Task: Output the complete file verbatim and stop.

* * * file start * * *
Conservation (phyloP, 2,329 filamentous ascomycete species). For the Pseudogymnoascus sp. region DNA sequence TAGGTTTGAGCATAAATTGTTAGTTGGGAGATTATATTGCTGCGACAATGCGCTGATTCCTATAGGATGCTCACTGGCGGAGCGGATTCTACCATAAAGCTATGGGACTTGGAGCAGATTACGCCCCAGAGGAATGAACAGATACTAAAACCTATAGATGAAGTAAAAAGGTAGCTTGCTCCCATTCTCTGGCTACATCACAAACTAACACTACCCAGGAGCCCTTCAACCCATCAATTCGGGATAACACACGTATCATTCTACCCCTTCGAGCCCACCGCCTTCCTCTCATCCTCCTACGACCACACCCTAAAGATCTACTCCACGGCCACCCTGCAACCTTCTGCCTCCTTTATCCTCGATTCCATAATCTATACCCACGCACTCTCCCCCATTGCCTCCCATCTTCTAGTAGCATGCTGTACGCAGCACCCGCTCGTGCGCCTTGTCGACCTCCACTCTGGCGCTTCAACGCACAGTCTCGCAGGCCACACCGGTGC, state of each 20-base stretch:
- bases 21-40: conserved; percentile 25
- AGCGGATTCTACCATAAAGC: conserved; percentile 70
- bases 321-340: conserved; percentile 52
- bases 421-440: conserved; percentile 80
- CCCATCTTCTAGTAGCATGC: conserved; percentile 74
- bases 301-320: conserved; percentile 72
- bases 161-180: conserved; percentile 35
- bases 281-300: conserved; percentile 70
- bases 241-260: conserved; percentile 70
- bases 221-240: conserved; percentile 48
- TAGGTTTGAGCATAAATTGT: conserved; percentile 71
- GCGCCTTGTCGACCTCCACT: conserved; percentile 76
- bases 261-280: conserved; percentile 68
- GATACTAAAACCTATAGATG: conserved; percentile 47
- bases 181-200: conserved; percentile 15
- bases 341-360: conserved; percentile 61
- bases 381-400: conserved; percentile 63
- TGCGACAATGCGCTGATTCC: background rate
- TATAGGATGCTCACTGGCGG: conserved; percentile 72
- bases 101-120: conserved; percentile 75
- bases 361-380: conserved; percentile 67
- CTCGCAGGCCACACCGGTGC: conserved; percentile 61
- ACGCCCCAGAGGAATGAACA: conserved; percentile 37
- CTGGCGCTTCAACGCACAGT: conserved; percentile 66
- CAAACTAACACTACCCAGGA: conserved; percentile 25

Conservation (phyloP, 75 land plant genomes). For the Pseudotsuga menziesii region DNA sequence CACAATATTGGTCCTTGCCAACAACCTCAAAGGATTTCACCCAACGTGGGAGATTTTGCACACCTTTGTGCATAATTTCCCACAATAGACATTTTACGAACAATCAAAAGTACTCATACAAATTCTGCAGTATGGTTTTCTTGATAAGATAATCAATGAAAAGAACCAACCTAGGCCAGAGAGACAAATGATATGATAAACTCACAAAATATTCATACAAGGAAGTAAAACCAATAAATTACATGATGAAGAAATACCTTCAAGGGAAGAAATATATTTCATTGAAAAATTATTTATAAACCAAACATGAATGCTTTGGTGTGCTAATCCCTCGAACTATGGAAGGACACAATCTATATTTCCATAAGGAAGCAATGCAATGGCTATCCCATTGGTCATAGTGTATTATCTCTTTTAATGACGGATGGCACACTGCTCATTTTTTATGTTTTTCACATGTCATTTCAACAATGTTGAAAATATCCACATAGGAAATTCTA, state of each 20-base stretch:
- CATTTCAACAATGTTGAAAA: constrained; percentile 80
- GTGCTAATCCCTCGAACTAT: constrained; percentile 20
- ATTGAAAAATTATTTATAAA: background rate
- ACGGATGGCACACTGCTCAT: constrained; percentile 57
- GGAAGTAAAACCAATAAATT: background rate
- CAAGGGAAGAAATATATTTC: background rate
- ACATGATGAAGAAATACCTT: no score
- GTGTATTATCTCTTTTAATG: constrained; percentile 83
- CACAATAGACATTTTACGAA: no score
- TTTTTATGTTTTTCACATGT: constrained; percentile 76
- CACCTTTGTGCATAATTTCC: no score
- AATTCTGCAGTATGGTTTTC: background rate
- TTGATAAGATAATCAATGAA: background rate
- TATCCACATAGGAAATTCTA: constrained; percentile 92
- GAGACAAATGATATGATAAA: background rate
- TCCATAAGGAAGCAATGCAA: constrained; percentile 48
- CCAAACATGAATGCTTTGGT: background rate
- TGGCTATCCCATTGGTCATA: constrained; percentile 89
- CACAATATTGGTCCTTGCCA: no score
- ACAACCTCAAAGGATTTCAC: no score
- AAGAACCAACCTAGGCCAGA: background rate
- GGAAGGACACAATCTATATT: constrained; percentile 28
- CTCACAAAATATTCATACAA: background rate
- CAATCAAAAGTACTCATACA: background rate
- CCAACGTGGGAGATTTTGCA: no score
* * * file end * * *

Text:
Conservation (phyloP, 2,329 filamentous ascomycete species). For the Pseudogymnoascus sp. region DNA sequence TAGGTTTGAGCATAAATTGTTAGTTGGGAGATTATATTGCTGCGACAATGCGCTGATTCCTATAGGATGCTCACTGGCGGAGCGGATTCTACCATAAAGCTATGGGACTTGGAGCAGATTACGCCCCAGAGGAATGAACAGATACTAAAACCTATAGATGAAGTAAAAAGGTAGCTTGCTCCCATTCTCTGGCTACATCACAAACTAACACTACCCAGGAGCCCTTCAACCCATCAATTCGGGATAACACACGTATCATTCTACCCCTTCGAGCCCACCGCCTTCCTCTCATCCTCCTACGACCACACCCTAAAGATCTACTCCACGGCCACCCTGCAACCTTCTGCCTCCTTTATCCTCGATTCCATAATCTATACCCACGCACTCTCCCCCATTGCCTCCCATCTTCTAGTAGCATGCTGTACGCAGCACCCGCTCGTGCGCCTTGTCGACCTCCACTCTGGCGCTTCAACGCACAGTCTCGCAGGCCACACCGGTGC, state of each 20-base stretch:
- bases 21-40: conserved; percentile 25
- AGCGGATTCTACCATAAAGC: conserved; percentile 70
- bases 321-340: conserved; percentile 52
- bases 421-440: conserved; percentile 80
- CCCATCTTCTAGTAGCATGC: conserved; percentile 74
- bases 301-320: conserved; percentile 72
- bases 161-180: conserved; percentile 35
- bases 281-300: conserved; percentile 70
- bases 241-260: conserved; percentile 70
- bases 221-240: conserved; percentile 48
- TAGGTTTGAGCATAAATTGT: conserved; percentile 71
- GCGCCTTGTCGACCTCCACT: conserved; percentile 76
- bases 261-280: conserved; percentile 68
- GATACTAAAACCTATAGATG: conserved; percentile 47
- bases 181-200: conserved; percentile 15
- bases 341-360: conserved; percentile 61
- bases 381-400: conserved; percentile 63
- TGCGACAATGCGCTGATTCC: background rate
- TATAGGATGCTCACTGGCGG: conserved; percentile 72
- bases 101-120: conserved; percentile 75
- bases 361-380: conserved; percentile 67
- CTCGCAGGCCACACCGGTGC: conserved; percentile 61
- ACGCCCCAGAGGAATGAACA: conserved; percentile 37
- CTGGCGCTTCAACGCACAGT: conserved; percentile 66
- CAAACTAACACTACCCAGGA: conserved; percentile 25

Conservation (phyloP, 75 land plant genomes). For the Pseudotsuga menziesii region DNA sequence CACAATATTGGTCCTTGCCAACAACCTCAAAGGATTTCACCCAACGTGGGAGATTTTGCACACCTTTGTGCATAATTTCCCACAATAGACATTTTACGAACAATCAAAAGTACTCATACAAATTCTGCAGTATGGTTTTCTTGATAAGATAATCAATGAAAAGAACCAACCTAGGCCAGAGAGACAAATGATATGATAAACTCACAAAATATTCATACAAGGAAGTAAAACCAATAAATTACATGATGAAGAAATACCTTCAAGGGAAGAAATATATTTCATTGAAAAATTATTTATAAACCAAACATGAATGCTTTGGTGTGCTAATCCCTCGAACTATGGAAGGACACAATCTATATTTCCATAAGGAAGCAATGCAATGGCTATCCCATTGGTCATAGTGTATTATCTCTTTTAATGACGGATGGCACACTGCTCATTTTTTATGTTTTTCACATGTCATTTCAACAATGTTGAAAATATCCACATAGGAAATTCTA, state of each 20-base stretch:
- CATTTCAACAATGTTGAAAA: constrained; percentile 80
- GTGCTAATCCCTCGAACTAT: constrained; percentile 20
- ATTGAAAAATTATTTATAAA: background rate
- ACGGATGGCACACTGCTCAT: constrained; percentile 57
- GGAAGTAAAACCAATAAATT: background rate
- CAAGGGAAGAAATATATTTC: background rate
- ACATGATGAAGAAATACCTT: no score
- GTGTATTATCTCTTTTAATG: constrained; percentile 83
- CACAATAGACATTTTACGAA: no score
- TTTTTATGTTTTTCACATGT: constrained; percentile 76
- CACCTTTGTGCATAATTTCC: no score
- AATTCTGCAGTATGGTTTTC: background rate
- TTGATAAGATAATCAATGAA: background rate
- TATCCACATAGGAAATTCTA: constrained; percentile 92
- GAGACAAATGATATGATAAA: background rate
- TCCATAAGGAAGCAATGCAA: constrained; percentile 48
- CCAAACATGAATGCTTTGGT: background rate
- TGGCTATCCCATTGGTCATA: constrained; percentile 89
- CACAATATTGGTCCTTGCCA: no score
- ACAACCTCAAAGGATTTCAC: no score
- AAGAACCAACCTAGGCCAGA: background rate
- GGAAGGACACAATCTATATT: constrained; percentile 28
- CTCACAAAATATTCATACAA: background rate
- CAATCAAAAGTACTCATACA: background rate
- CCAACGTGGGAGATTTTGCA: no score